Saturday, February 14, 2015

Mojave National Preserve - Exploring Day One

Saturday, Feb 7 - HITW CG Mojave NP; 47

HITW is Hole In The Wall… the area we’re in for a few days in Mojave National Preserve. We’re looking at this visit as a “survey course” of the Preserve, an orientation of the area and what it has to offer.

We started the day driving the 20 mile loop around the Mid Hills and HITW. We did it clockwise, starting at the campground, then south to Wild Horse Canyon Rd. which swings west and then north on the opposite side of the hill we're camped against, eventually connecting with Black Canyon Rd. which brings us back to our HITW camp.

Now, by “road”, don’t get yourself thinking about wide smooth asphalt or even a well cared for gravel roads. Oh no. Of the 20 mile length of this loop, 19.7 miles of it are dirt, sand, wash-out spots, ruts, and a lot of corrugated wash-board surface. Not the kind of road we'd take the bushouse on, ever.

Along this loop, we found a few places where roadside camping is permitted. I guess this would be as good a place as any to talk about camping in Mojave NP. First, there are two “developed” campgrounds… HITW campground (the one we’re in for two nights) and Mid-Hills Campground about 10 miles north. There is another group/equestrian camp, but since we’re not a “group” and we don’t have a horse, I’m not counting that one.

Besides the two campgrounds, they offer what they call roadside camping. The rule of thumb is that if the area alongside the road is large enough and it’s already been “disturbed” (a rock fire ring is a reliable tip-off), then you can camp overnight. The key is to reuse existing sites and to not disturb any new or natural area. We were given conflicting information from two different sources about “disturbed” areas that don’t have a fire ring. Another rule is no camping in washes or alongside paved roads. A plus for us is that most of these roadside areas are just inappropriate for larger RVs. Most RVers will shun most of these dirt roads and many of the roadside campsites are too small anyway. With our little truck and camper combo, we could go and stay almost anywhere in the preserve.

OK, back to the loop drive. It was slow going for sure, but that was OK as we had the morning to kill anyway. Stopped often and soaked in the view. This is relatively high country around HITW. Our campground is about 4300 feet and the north end of the loop, at the Mid-Hills Campground is a tad over 5000 feet. It can be breezy and cold.

During much of the drive on the north end of the loop there’s evidence of the big wildfire that swept through the area in 2005… a lot of evidence. Even though it’s been almost 10 years, nature is rebounding slowly, very slowly, as you’d expect in a dry sensitive climate like this.

Ducking in to Mid Hills Campground there are a couple dozen campsites on the far end that were spared the effects of the fire. All sites are available, it's just that many are kind of barren. Very few campers when we were there, and many of the sites are very small, really designed more for tenters than even small RVs. That said, we would have had no problem finding something that would work for us if we’d wanted. Because it’s situated on a high point in the Mid Hills, the view into the surrounding valleys is quite nice.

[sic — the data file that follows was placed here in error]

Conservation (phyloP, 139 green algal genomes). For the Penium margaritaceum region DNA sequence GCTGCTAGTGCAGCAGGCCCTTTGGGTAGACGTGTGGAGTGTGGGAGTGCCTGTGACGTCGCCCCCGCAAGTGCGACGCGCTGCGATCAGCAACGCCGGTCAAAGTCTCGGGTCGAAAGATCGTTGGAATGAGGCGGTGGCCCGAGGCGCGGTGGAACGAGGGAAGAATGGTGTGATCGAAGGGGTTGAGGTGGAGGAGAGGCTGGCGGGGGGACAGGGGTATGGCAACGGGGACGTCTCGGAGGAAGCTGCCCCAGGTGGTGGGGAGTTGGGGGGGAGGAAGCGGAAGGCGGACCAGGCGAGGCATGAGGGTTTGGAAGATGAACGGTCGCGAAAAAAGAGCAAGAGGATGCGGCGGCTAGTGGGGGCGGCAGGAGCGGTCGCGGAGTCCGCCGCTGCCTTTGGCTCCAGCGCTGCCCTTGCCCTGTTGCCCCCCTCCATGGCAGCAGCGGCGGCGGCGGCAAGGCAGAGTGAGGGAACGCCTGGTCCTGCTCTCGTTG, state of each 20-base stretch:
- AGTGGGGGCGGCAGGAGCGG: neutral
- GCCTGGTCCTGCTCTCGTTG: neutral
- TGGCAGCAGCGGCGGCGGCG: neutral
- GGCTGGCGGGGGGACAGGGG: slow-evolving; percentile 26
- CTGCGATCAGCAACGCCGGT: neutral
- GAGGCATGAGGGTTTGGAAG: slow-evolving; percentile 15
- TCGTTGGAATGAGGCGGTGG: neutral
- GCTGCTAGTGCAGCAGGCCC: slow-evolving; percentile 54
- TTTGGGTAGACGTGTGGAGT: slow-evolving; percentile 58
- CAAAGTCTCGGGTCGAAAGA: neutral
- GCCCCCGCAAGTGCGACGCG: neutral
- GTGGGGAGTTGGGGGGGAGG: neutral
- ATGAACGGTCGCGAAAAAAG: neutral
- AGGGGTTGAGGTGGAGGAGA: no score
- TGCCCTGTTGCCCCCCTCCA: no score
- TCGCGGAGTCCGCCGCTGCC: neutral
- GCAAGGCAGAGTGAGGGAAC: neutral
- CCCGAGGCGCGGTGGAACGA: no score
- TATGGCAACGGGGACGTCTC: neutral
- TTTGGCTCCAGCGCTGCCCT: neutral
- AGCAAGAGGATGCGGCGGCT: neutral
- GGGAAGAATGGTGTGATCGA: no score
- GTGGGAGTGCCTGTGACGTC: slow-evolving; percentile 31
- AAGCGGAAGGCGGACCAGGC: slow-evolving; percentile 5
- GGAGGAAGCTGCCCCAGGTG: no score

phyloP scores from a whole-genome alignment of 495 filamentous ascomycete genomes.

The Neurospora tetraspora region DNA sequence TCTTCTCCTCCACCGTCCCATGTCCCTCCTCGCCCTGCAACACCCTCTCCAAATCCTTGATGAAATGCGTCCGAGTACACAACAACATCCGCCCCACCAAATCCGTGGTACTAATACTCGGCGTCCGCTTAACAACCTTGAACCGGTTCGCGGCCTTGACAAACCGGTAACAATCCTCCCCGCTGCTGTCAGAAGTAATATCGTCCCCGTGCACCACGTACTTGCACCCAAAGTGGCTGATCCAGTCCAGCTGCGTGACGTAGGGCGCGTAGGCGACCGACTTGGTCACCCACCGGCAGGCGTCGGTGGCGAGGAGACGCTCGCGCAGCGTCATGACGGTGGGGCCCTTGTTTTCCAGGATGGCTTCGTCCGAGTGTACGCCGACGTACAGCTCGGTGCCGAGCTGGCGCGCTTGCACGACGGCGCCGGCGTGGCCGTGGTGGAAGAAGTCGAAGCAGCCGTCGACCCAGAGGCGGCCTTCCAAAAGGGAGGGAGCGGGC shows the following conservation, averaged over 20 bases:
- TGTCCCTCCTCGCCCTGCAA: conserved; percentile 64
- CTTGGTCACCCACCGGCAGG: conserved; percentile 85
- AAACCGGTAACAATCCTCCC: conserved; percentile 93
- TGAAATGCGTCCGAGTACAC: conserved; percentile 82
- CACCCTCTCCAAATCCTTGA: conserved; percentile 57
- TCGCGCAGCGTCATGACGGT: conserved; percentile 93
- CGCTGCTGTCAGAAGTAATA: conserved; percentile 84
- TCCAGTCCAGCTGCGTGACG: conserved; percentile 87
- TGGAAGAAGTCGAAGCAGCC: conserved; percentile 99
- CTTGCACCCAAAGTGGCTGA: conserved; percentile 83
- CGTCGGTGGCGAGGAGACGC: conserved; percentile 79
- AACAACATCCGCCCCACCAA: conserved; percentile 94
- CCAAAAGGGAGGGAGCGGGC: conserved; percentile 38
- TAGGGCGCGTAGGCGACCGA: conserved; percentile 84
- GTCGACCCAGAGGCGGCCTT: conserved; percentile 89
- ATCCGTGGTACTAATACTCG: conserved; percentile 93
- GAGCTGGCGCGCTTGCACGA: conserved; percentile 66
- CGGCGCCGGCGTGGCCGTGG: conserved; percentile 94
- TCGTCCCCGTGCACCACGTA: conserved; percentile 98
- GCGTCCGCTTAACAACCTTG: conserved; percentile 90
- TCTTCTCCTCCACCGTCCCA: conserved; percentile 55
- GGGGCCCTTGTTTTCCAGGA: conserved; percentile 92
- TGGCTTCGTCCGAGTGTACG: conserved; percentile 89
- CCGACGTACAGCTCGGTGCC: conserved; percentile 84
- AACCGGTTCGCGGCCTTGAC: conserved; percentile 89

Not far from Mid Hills, as we continued the loop trail, is the intersection with Black Canyon Road. But just to the North of that intersection is a jumble of rocks that, from a distance and with a little imagination (and perhaps a little help from various mind-altering substances that may or may not be illegal??), look a little like a large turtle. We refer to it as turtle rocks, I don’t know if anyone else does. We found a little niche in the rocks that offered protection from the wind, had an early afternoon snack, and climbed around the rocks looking for, and finding, some really uniquely weathered granite blocks. One can camp here too, as it looks like it’s considered a valid roadside camping site.

So, then back toward camp, about 8 miles south on Black Canyon Rd. At 3pm, from the visitor center, we tagged along on a ranger-guided hike to some petroglyphs alongside the Rings Loop Trail. There are many petroglyphs in the Preserve, most of which are not publicized in order to protect them from curious vandals visitors. The ones we visited with the ranger are consider their “throw-away” collection… the ones tourists can visit and ogle and touch all they want.

After the guided hike of the petroglyphs, we continued the rest of the 1 mile loop on the Rings Trail, which is probably the signature hike of the preserve. The last few hundred feet of that mile are why visitors are attracted to it… it’s nearly vertical in a number of spots and they’ve driven large metal pins into the rocks, attached large metal rings to those pins, and let hikers figure out how to use them to climb the walls of Banshee Canyon and to the parking area/visitor center beyond.

After the hike we still had a half-mile or so to get back to the campground. We opted for a piece of the Barber Peak trail that cuts close to our campsite, which turned out to be a moderately strenuous hike… loose rocks on trail, vertical challenges both up and down, and, by that time, it was getting dark. On top of that, we were pretty pooped from a long day. It was good to get back to camp.

Later, while kicking back with an adult beverage, we did some cypherin’, and figured we’ve now spent 75 nights in the little 4 Wheel Camper. After we first got it and after a few nights in it, my positive vibe about it was waning a little - (maybe too small?). But since then and, it seems, the more we use it the better it feels and the better it’s working for us. The vibe is starting to grow again.

For the day: 22m, odo 20,239, HITW CG 2nd night; sunny, breezy, 70s

On top. We had just climbed out of Banshee Canyon.